A Japanese research group succeeded in producing powder of iron nitride (Fe16N2) by the gram. The group, which consists of Migaku Takahashi and Tomoyuki Ogawa, professor and associate professor, respectively, at a graduate school of Tohoku University, and researchers at Toda Kogyo Corp, succeeded in generating Fe16N2 powder with a purity of 91% and a reproducibility for the first time in the world.

This technology will have repercussions beyond replacement of rare earths. Another technology being pursued is recycling of rare earths from old components:

Hitachi Ltd developed a technology to recover rare earth materials such as neodymium (Nd) and dysprosium (Dy) from rare-earth magnets used in the motors of hard disk drives (HDDs), the compressors of air conditioners and so forth.
The company developed equipment that separates rare-earth magnets from used products and succeeded in recovering rare earth materials from the magnets by using a new method.

In summary, three new (and hopefully innovative) approaches to address a challenge posted by lack of availability.  May be we need to pose more challenges….


Yahoo: Bet Big, or Die

Recently Yahoo appointed a new CEO (Tim Morse).  Here are some suggestions to Yahoo from [email protected]  in The ‘Morse Code’ at Yahoo: Bet Big, or Die: “

Hosanagar suggests that Yahoo should go back to its roots in media products. “It needs to come out with a new compelling product that is not an effort to catch up with Google or Facebook or anyone else, but instead is revolutionary. It should think about how to create that culture of innovation within and find that spark that resulted in Yahoo being formed in the first place.” Efforts to catch up or beat Google at search or email, or to compete with Facebook in social marketing, “will be misguided,” he notes. ” Just like Nokia, the challenge is in developing new products.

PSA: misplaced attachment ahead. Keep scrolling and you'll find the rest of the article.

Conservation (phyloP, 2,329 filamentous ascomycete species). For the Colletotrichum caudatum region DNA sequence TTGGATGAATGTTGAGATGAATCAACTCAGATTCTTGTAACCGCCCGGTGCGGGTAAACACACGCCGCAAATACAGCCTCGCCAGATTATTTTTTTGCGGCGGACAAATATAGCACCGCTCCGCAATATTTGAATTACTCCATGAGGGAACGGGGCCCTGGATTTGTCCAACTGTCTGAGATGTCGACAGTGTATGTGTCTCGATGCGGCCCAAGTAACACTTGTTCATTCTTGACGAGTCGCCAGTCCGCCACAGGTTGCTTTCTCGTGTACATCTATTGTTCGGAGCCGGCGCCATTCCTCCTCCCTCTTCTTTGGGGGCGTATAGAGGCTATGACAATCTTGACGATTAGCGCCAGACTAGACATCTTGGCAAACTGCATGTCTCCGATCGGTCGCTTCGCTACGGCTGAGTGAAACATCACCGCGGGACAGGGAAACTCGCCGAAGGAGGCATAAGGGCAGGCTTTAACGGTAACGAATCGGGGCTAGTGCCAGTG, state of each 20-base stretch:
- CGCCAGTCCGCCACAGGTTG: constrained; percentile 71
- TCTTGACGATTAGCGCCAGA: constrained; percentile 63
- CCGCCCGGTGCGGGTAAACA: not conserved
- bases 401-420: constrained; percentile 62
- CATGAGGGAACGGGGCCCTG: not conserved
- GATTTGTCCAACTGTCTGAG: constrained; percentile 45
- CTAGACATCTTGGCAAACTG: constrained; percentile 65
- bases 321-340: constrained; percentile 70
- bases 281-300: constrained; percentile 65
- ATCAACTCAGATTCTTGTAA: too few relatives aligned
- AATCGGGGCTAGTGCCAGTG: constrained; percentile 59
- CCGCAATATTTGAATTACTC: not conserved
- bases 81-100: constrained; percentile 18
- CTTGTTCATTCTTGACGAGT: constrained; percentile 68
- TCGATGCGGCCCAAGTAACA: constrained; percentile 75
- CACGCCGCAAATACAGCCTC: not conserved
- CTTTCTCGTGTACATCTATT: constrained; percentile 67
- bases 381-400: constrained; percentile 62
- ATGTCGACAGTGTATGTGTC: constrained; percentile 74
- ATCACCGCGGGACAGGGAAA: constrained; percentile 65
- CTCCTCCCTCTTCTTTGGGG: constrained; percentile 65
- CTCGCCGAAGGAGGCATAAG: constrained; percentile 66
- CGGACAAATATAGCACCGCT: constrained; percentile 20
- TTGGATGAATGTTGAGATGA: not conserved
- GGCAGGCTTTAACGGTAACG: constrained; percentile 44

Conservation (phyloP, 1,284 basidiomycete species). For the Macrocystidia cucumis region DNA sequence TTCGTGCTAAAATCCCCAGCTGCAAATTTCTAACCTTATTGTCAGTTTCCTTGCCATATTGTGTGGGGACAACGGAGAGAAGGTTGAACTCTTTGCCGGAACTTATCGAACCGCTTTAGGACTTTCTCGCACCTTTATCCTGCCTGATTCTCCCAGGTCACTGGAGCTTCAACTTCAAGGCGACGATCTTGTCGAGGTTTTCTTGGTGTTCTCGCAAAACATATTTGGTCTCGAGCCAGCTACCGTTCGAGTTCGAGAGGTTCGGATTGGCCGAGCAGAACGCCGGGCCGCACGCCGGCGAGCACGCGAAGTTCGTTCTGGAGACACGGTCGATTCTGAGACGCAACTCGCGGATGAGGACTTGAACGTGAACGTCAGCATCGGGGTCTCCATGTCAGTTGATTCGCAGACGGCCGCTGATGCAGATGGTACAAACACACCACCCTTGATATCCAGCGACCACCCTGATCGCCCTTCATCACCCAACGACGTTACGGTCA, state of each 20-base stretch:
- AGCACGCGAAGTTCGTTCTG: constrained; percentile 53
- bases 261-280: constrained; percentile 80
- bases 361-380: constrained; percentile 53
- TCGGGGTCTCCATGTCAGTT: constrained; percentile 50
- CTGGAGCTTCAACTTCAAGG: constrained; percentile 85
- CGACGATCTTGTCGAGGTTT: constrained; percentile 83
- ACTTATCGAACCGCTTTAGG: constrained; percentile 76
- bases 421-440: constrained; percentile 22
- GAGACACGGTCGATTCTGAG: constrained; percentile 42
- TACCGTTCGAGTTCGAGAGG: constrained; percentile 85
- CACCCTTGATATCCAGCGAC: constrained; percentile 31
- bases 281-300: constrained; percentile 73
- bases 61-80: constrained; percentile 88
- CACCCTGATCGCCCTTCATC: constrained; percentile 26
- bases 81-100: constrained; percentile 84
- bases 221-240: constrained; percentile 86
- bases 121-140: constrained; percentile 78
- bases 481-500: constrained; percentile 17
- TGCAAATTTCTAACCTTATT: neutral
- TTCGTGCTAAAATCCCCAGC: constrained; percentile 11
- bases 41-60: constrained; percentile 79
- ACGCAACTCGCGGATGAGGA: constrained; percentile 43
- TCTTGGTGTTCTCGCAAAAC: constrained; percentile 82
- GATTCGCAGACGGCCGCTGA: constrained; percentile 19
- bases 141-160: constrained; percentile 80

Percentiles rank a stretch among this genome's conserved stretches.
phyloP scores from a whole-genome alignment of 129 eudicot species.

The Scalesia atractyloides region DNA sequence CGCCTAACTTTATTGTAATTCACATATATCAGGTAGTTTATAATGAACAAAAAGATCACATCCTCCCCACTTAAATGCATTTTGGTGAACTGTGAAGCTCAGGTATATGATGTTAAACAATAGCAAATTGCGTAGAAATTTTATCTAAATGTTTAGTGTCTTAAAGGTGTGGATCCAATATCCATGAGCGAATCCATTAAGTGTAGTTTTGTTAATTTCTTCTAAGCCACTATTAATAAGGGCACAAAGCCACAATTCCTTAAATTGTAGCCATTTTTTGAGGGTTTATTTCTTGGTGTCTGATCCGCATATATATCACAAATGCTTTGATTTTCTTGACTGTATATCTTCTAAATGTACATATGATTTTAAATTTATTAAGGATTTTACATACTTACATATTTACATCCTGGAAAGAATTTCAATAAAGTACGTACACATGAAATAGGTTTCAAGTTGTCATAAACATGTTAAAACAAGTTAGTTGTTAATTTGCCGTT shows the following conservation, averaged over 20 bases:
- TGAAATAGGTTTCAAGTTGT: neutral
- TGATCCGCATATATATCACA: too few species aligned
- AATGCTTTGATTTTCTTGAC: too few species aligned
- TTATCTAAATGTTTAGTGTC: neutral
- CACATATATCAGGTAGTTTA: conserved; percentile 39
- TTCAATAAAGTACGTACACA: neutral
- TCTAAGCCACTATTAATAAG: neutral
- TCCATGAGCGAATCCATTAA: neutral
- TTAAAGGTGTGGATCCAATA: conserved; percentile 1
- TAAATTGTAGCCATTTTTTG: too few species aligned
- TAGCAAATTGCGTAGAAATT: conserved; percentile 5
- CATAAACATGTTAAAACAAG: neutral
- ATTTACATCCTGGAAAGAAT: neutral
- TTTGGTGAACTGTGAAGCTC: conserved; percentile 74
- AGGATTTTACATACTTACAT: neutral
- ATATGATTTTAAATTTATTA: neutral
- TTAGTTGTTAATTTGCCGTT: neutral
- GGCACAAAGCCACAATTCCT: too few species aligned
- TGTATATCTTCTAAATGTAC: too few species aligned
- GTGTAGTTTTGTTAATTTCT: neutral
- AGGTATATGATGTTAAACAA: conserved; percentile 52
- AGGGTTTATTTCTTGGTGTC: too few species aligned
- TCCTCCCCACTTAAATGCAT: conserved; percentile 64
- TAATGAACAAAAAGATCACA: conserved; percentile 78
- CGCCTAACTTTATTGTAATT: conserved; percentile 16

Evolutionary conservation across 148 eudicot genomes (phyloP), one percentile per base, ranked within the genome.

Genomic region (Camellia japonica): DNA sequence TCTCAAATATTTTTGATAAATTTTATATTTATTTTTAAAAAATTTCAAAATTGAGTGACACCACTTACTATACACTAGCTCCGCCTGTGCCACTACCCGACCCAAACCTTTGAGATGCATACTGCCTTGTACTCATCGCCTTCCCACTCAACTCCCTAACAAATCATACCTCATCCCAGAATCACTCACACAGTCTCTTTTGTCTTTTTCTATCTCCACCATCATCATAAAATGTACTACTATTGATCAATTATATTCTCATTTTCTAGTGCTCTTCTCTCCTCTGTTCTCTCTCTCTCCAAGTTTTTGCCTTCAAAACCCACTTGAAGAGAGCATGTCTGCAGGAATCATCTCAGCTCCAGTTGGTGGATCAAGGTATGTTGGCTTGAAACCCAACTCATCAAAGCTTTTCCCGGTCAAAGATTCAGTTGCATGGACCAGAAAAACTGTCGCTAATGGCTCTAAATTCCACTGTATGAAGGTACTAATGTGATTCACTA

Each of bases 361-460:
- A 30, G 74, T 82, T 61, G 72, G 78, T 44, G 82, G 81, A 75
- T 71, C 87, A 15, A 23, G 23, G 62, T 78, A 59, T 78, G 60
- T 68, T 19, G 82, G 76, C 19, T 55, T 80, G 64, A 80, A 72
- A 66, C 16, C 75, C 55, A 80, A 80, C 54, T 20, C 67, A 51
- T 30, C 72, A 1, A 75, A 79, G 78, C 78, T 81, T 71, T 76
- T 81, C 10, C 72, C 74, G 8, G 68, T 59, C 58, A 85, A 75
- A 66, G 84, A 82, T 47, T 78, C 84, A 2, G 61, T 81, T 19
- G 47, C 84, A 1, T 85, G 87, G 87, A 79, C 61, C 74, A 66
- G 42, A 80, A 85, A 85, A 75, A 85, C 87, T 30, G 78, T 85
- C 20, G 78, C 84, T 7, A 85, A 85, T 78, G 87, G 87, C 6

Interesting! Just like Nokia, the answer to Yahoo’s trouble is also in getting innovation to market through effective R&D.

Hosanagar notes that Bartz seemed focused on financial and organizational re-engineering. That “was fine to an extent … but she never successfully positioned herself as an innovative CEO who is seeking to bring new products and services to consumers.”

Furthermore, just as in case of Nokia, the resources and R&D teams are in place. Effective R&D management remains the most important challenge.

Morse has sufficient momentum to build on, says Werbach, pointing to Yahoo’s “valuable assets, lots of users and some very talented people.”

The mangers need to come up with a vision and challenge the R& D team to innovate.

Yahoo needs to find a strong future strategy if it wants to remain an independent company, he adds. “The very few large tech companies that have successfully turned around [such as IBM and Apple] had long-term visions that played to their unique strengths.”